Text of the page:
Having established a firm basis for her theory about the nature of du Maurier’s inner conflicts, Forster can offer new insights into her works. It is significant, for example, that the protagonist of du Maurier’s first novel, The Loving Spirit (1931), often bemoans the fact that she was born a woman, not a man, and hopes after her death somehow to live on through her beloved son. In the realistic novel that followed, I’ll Never Be Young Again (1932), the author explores sexual passion through the eyes of her protagonist, who is a male. The autobiographical implications of du Maurier’s third novel are also unmistakable. In The Progress of Julius (1933), a self-made millionaire adores his daughter to the point of nearly suffocating her, and finally strangles her rather than let any other man take his place in her life. In her examination of the rough drafts of this novel, Forster found that du Maurier had initially modeled...
(The entire section is 1995 words.)
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Daphne du Maurier (Magill Book Reviews)
DAPHNE DU MAURIER is the first biography of the author of REBECCA (1938) to be based on a full range of source materials. Writing with the cooperation of du Maurier’s family, Margaret Forster tells the story of this famous writer, who managed to conceal her uncertainties about her own identity from all except her closest friends.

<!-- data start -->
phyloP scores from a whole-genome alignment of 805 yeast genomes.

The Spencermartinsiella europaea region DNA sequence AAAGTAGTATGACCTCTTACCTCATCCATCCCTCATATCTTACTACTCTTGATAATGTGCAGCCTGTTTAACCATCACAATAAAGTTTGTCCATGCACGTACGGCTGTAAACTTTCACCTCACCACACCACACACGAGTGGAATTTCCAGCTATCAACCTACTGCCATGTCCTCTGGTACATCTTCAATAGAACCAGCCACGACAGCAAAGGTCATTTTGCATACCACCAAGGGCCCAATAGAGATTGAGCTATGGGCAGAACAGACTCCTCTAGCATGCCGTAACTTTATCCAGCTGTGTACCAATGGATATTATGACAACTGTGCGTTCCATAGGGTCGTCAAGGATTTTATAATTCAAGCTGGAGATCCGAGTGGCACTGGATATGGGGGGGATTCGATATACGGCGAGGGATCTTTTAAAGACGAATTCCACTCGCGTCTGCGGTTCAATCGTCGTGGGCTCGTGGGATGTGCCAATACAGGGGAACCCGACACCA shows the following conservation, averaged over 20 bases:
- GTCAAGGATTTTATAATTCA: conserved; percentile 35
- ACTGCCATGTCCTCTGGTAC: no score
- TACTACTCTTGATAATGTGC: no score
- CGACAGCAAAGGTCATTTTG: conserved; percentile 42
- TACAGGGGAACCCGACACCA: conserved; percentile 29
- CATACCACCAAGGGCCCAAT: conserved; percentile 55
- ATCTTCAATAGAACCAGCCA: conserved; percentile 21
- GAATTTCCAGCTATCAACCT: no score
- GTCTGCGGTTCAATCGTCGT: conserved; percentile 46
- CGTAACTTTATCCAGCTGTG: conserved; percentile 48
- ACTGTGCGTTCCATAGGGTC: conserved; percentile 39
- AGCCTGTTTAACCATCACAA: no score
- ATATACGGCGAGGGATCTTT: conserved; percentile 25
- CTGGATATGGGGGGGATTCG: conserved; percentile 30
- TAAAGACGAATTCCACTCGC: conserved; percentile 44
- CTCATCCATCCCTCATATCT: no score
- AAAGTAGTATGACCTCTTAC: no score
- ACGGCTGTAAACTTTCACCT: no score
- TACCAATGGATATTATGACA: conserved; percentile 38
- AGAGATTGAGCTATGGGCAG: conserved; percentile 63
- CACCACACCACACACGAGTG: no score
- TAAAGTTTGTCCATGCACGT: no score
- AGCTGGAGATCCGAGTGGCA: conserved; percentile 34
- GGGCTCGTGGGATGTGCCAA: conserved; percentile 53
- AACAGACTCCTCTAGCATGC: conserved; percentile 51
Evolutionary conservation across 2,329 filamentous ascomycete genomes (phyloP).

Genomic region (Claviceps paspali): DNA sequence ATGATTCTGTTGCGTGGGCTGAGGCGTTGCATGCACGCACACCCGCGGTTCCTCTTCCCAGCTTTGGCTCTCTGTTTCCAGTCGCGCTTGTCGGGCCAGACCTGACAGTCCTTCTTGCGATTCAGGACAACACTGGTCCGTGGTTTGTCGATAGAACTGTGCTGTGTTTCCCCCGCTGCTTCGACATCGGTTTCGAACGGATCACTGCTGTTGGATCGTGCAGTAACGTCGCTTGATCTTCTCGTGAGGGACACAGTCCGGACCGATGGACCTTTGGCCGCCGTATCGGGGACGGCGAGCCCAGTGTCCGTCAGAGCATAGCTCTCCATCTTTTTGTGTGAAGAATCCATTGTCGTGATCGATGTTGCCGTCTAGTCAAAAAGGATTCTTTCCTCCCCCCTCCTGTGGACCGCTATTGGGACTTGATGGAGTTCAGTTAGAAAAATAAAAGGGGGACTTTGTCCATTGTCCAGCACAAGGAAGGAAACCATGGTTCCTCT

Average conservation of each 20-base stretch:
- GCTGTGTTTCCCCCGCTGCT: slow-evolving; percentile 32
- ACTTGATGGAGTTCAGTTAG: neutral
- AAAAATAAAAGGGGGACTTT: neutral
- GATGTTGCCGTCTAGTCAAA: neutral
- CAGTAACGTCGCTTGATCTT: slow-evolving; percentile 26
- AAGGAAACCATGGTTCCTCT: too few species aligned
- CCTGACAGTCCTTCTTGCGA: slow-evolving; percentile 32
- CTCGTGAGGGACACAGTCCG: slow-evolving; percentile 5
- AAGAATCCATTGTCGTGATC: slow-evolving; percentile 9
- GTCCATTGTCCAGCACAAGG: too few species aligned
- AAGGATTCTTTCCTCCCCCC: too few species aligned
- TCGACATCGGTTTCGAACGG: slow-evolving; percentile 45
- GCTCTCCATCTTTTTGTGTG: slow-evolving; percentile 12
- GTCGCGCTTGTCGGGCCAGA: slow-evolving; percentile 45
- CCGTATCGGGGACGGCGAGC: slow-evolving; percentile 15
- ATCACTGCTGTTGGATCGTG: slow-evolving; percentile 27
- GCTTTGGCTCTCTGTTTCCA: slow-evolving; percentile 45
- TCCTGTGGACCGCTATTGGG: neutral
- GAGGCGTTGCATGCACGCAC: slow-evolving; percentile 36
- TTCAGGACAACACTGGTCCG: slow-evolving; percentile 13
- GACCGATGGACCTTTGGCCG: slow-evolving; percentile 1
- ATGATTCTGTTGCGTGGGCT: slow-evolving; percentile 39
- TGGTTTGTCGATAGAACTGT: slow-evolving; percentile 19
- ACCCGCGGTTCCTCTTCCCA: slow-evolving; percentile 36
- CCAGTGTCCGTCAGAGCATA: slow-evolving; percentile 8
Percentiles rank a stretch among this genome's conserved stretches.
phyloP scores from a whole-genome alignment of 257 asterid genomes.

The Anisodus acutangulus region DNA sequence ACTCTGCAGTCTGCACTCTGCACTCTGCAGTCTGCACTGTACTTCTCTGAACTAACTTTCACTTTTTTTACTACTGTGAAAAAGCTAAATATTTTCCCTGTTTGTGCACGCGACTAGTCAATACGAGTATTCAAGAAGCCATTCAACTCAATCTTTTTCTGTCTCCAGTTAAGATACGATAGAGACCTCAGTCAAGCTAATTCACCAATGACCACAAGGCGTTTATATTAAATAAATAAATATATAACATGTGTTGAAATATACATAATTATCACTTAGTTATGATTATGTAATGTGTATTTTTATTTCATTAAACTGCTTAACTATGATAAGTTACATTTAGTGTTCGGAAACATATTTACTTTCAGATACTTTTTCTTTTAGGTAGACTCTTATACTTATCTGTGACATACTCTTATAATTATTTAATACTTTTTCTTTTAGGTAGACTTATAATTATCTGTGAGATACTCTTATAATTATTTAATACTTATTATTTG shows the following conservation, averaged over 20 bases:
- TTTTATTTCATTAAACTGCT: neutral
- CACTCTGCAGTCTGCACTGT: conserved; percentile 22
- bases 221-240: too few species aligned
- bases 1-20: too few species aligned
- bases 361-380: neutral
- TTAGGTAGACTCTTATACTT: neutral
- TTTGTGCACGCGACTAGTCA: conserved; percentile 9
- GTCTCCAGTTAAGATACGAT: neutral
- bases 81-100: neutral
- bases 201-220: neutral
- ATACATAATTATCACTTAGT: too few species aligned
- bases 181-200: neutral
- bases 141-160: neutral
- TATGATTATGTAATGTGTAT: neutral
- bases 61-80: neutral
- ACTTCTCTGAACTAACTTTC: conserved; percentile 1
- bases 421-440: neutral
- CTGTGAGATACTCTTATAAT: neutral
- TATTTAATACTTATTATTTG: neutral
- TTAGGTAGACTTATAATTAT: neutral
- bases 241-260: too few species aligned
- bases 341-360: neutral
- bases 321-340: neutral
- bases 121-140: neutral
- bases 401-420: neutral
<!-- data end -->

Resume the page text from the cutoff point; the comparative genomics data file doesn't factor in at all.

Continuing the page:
Aware that her father would have preferred her to be a son, during her formative years Daphne du Maurier became convinced that she was in fact a boy in a girl’s body. However, after a brief involvement with a lesbian schoolteacher, du Maurier repressed her wayward impulses, married a handsome army major, and became the mother of three children. Meanwhile, she had found in writing an outlet for her fantasies, and with the publication of REBECCA in 1938, du Maurier became financially independent.
Although to outsiders Daphne du Maurier’s life seemed rosy, Forster reveals such evidence of conflict as her coldness toward her daughters, her resentment of her husband’s habit of command, and, after her intimacy with him ended, her involvement with the actress Gertrude Lawrence, whose death left du Maurier shattered. During her later years, du Maurier dealt bravely with adversity, remaining with her ailing husband until his death and continuing to practice her craft despite her awareness that her creative powers had dwindled.
Based on the insights she has derived from her research, Forster finds new implications in many of du Maurier’s novels. Perhaps even more important, however, is her appreciation of du Maurier herself, as a person of integrity, nobility, and dedication to her art.
Sources for Further Study
Booklist. XC, October 1, 1993, p.246.
Boston Globe. October 3, 1993, p.38.
Library Journal. CXVIII, November 1, 1993, p.92.
The New York Times Book Review. XCVIII, October 17, 1993, p.37.
The New Yorker. LXIX, November 8, 1993, p. 127.
The Observer. March 28, 1993, p.61.
Publishers Weekly. CCXL, September 13, 1993, p. 114.
Sight and Sound. III, June, 1993, p.45.
The Times Literary Supplement. April 9, 1993, p.23.
The Washington Post Book World. XXIII, October 3, 1993, p.3.